The, the closest one was in, you know, Minneapolis, which was about three and a half, four hours away from us, so my kind of, my reasoning behind picking the courses that I did was because they all offered tests that I could take online from home. So that was, you know, that was a huge plus to me. So it wasn’t until we moved here that I had more of the in-person opportunities. So right now I’m taking WSET level three, which is… Yeah. That’s a whole beast.

Ute: Yeah. Isn’t it though? Oh my God.

Alison Scofield: Yeah. Those short written answer questions might just be the death of me, but we’ll see.

Ute: I feel that to my very core.

Alison Scofield: Yes. I’m practicing quite a bit.

My hand feels like it’s gonna fall off all the time, but, yeah, I’m, I’m committed to taking the test kind of right at the end of the, the course, if you will. It’s still online, but the exam and the tasting portion is going to be in person here in Portland.

Ute: Right. Yeah. And it’s so amazing how the tasting portion that I was so scared of turned out to be the easy part.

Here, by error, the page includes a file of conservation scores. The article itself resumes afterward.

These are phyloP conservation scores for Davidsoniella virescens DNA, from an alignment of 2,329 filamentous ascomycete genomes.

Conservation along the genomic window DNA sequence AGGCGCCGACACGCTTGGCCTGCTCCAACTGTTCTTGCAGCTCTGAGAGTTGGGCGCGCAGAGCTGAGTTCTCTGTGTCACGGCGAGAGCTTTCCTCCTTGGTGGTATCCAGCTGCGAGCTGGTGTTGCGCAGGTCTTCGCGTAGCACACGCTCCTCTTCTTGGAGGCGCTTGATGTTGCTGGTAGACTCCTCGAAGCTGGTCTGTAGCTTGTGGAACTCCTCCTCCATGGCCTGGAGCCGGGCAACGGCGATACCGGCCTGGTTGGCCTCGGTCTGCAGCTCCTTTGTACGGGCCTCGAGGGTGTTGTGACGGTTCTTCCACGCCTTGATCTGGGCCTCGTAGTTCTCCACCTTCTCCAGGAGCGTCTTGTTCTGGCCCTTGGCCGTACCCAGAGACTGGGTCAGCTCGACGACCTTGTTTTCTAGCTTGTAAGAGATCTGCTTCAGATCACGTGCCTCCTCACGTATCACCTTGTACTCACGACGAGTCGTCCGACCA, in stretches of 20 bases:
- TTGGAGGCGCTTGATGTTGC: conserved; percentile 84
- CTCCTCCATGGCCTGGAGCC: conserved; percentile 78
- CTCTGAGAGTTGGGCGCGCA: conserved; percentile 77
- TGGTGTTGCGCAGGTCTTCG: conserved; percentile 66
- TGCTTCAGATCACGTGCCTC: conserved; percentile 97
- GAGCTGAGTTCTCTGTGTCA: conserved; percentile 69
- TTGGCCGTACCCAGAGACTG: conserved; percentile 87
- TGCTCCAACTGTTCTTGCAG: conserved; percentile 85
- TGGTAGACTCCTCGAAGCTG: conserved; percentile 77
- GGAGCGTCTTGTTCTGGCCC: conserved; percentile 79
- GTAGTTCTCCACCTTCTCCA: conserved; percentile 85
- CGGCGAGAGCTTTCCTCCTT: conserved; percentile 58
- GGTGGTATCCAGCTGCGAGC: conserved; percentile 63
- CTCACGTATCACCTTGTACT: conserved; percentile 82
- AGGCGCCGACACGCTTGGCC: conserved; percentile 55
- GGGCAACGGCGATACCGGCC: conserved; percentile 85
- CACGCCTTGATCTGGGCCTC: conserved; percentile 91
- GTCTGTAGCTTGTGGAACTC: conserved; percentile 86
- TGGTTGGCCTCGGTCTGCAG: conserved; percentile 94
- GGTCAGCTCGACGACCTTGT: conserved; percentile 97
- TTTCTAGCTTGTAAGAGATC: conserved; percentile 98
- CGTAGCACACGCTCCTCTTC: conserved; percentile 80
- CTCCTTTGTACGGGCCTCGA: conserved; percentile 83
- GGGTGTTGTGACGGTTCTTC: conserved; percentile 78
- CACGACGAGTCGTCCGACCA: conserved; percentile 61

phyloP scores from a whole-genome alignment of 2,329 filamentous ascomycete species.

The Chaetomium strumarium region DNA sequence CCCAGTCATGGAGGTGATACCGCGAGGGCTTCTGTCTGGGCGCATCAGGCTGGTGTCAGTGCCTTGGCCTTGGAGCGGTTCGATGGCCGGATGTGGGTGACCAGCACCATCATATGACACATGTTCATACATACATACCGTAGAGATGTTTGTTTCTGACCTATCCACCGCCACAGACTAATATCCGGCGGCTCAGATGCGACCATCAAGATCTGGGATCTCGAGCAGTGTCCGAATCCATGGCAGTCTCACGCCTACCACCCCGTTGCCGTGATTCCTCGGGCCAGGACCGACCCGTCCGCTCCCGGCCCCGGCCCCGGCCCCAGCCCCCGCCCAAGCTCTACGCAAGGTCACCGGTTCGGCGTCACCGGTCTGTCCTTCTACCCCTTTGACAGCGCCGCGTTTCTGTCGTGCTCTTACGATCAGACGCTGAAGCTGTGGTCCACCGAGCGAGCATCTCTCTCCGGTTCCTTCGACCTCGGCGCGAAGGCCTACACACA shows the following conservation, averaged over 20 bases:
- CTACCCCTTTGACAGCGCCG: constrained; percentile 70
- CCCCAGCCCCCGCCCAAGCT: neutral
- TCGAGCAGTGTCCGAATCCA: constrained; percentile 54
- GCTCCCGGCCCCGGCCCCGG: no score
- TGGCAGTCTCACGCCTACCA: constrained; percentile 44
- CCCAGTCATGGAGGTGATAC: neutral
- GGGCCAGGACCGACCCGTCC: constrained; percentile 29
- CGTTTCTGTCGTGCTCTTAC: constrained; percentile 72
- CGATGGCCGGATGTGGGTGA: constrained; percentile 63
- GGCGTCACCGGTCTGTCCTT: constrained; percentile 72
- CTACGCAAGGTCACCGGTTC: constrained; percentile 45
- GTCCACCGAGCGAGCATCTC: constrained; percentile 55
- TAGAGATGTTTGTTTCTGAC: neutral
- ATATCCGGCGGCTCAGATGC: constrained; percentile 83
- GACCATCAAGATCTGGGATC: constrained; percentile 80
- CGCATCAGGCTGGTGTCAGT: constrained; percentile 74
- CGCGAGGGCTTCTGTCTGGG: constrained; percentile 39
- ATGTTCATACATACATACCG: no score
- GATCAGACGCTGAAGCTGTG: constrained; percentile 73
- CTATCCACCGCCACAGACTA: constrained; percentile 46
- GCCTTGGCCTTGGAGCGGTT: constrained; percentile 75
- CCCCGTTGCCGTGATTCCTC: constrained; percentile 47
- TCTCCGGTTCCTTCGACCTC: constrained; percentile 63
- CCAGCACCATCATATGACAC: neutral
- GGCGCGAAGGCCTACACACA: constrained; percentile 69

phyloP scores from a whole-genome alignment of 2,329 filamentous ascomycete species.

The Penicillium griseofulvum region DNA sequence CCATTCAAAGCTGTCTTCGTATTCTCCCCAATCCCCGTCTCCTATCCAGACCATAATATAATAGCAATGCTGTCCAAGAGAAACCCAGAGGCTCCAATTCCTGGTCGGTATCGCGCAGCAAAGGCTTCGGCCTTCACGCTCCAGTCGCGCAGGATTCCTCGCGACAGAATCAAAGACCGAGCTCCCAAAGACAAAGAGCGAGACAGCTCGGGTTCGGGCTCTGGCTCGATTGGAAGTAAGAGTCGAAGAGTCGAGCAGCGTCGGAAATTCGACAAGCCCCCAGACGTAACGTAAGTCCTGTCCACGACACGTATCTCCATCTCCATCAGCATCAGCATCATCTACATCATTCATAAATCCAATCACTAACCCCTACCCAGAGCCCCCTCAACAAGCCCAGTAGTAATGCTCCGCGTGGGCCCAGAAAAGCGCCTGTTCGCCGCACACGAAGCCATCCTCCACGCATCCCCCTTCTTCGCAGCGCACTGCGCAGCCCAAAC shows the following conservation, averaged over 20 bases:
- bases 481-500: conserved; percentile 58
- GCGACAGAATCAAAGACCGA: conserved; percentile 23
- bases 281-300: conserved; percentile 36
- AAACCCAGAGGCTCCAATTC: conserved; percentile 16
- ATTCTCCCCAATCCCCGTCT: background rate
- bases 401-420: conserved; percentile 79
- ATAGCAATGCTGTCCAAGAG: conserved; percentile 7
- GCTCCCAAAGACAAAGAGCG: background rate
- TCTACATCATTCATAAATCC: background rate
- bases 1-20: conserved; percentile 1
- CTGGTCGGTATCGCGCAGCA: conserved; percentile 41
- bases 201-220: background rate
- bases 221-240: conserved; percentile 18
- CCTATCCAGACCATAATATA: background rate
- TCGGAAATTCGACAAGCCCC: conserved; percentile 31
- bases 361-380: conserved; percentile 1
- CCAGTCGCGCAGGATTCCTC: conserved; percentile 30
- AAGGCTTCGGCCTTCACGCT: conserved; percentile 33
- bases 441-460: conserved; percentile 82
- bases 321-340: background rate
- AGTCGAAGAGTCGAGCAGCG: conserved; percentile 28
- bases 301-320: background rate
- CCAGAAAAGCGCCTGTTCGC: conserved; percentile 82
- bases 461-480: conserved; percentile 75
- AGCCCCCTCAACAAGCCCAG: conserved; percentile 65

Blind tasting. I think that, to me was just a whole different thing because I had never done it before and you know, it was, I. Or it, I had never done it before WSET two. We did at that point with my study group, do a little bit of blind tasting, but never, you know, anything that I had to do in an exam.

And so I was so scared of it. And yeah, I should have been much more scared of the written portion than the tasting.

Alison Scofield: Yeah. I mean, this might be foolish of me to even say this, but I’m, I’m not so concerned about the blind tasting portion at this point. I think that blind tasting is a really interesting tool to have in your toolbox.